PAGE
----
This Sunday, I'll preach my annual stewardship sermon.
This is my 24th January in Hayward. My first two years I was too chicken to talk about financial generosity. The closest I got was "God is nice to you, so it would be nice for you to be nice back." And all God's children scratched their heads and said, "Huh?"
The first time I ever preached on financial stewardship, a rotund lady with a red face stormed up after the service and reamed me out. "Money! Money! Money! All you preachers every talk about is money!"
I had gone over 120 weeks and not mentioned it once -- and then I got clobbered for "money grubbing." She must have watched way too many television evangelists.
For the next few years, I dreaded the January money message, because some touchy person might be offended and blow a gasket. Then, I finally figured it out. It's not my problem!
I am called to preach the whole counsel of God, and that includes how to handle money. Jesus, himself, spoke more about money/ possessions than he did about heaven and hell combined. It's the topic of 16 of his 38 parables.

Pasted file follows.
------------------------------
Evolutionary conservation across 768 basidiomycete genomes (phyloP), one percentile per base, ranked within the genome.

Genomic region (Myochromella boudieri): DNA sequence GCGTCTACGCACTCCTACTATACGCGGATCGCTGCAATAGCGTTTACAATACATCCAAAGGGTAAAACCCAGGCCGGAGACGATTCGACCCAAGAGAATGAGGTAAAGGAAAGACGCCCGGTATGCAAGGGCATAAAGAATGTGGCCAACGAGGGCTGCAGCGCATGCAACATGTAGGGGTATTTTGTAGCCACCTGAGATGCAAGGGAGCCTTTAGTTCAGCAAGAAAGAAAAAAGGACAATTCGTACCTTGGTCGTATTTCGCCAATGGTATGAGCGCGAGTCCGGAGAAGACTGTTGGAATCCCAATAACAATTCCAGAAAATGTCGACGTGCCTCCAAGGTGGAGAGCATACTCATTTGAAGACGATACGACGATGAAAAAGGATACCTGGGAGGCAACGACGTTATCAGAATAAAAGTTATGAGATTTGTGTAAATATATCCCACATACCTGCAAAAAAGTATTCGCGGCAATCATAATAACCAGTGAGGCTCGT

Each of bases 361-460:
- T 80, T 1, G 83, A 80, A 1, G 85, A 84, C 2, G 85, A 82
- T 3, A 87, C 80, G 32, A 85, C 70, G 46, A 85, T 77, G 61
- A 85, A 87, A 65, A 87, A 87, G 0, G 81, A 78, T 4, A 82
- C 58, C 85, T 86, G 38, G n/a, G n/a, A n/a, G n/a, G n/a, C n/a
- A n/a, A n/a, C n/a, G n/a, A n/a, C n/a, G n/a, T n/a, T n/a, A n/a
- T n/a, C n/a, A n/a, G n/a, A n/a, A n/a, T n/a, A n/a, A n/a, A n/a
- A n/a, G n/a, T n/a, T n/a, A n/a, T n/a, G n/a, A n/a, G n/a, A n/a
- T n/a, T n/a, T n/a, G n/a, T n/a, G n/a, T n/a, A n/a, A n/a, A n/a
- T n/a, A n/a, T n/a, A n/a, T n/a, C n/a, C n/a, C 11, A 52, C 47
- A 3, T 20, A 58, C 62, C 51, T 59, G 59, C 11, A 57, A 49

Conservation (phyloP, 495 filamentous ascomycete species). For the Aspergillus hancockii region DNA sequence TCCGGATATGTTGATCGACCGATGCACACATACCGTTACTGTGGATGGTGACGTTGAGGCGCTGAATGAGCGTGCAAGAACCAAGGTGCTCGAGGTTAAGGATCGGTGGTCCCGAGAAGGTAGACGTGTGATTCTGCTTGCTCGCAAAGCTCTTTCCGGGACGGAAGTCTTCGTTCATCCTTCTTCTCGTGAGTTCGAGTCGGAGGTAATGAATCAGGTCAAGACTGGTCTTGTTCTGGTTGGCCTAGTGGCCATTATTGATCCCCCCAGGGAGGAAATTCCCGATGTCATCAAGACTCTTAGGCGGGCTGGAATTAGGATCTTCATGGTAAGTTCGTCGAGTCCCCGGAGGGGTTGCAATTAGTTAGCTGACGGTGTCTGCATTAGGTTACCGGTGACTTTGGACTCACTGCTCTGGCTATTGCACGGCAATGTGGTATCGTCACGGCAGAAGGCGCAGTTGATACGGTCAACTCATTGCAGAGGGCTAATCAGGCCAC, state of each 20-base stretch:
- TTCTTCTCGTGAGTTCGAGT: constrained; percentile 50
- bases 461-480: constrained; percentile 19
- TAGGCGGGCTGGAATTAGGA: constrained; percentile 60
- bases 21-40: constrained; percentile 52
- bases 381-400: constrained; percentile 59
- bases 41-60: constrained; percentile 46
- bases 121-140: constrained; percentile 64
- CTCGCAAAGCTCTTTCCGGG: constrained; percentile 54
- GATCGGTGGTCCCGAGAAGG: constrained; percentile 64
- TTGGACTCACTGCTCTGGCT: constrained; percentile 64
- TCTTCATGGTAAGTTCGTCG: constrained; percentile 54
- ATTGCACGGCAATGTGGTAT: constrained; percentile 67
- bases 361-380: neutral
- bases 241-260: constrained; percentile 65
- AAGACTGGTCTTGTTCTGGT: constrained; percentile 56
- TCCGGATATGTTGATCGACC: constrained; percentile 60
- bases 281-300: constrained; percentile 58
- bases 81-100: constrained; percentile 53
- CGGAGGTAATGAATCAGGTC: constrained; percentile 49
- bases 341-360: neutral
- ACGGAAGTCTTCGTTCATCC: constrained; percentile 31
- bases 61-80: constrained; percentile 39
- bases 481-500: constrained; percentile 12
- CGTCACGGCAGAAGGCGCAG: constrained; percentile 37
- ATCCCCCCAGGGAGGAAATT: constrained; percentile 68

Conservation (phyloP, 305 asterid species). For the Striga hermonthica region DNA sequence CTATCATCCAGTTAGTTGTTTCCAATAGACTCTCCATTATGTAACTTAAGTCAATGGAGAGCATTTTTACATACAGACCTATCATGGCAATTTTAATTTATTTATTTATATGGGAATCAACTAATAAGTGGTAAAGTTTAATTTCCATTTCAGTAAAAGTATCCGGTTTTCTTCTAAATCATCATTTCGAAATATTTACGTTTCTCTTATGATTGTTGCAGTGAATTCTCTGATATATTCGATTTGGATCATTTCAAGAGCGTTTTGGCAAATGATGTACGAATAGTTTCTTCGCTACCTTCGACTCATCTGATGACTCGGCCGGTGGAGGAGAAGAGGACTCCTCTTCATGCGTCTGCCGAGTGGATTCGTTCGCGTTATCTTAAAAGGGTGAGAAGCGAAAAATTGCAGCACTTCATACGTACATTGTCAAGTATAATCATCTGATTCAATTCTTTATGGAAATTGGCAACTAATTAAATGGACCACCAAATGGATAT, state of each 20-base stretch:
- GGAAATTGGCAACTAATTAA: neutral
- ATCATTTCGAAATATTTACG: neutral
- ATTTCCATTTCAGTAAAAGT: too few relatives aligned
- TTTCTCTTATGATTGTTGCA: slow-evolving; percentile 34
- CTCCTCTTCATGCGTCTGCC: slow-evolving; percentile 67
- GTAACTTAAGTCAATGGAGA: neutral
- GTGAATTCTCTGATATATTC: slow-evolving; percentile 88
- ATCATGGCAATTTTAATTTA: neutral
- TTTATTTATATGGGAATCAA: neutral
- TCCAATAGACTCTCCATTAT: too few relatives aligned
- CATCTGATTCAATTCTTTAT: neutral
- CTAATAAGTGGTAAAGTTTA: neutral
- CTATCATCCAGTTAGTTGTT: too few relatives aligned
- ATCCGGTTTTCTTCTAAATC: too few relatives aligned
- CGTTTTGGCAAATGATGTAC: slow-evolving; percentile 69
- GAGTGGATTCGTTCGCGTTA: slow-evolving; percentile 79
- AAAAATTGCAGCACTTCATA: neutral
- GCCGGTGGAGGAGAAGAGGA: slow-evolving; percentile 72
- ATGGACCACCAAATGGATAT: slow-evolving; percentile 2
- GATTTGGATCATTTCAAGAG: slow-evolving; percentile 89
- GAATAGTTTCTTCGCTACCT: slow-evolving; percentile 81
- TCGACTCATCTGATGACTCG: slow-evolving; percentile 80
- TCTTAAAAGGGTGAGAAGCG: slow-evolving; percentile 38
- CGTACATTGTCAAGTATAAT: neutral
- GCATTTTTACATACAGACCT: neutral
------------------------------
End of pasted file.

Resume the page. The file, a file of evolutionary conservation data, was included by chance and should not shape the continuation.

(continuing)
There are 500 verses in the Bible about prayer, less than 500 about faith, and over 2000 about money. So, it's reasonable for a pastor to bring it up once a year on Stewardship Sunday.
I've found a way to approach it, where people don't flip out and yell at me after church.
I preface my annual stewardship sermon with something like this:
"I'm just going to share what God's Word says about giving. The love of money can twist our hearts, and distort our thinking, so we're not seeing straight. If you get offended by what I say this morning, and come up to rant at me after the church service, that only proves my point. It shows me you have an inordinate affection for money, and you need to surrender it to God. It proves that you are not mature -- because mature people are unselfish, generous and don't react that way."
Since I've started saying this, I'm happy to report, there have been no further "post-stewardship sermon poundings."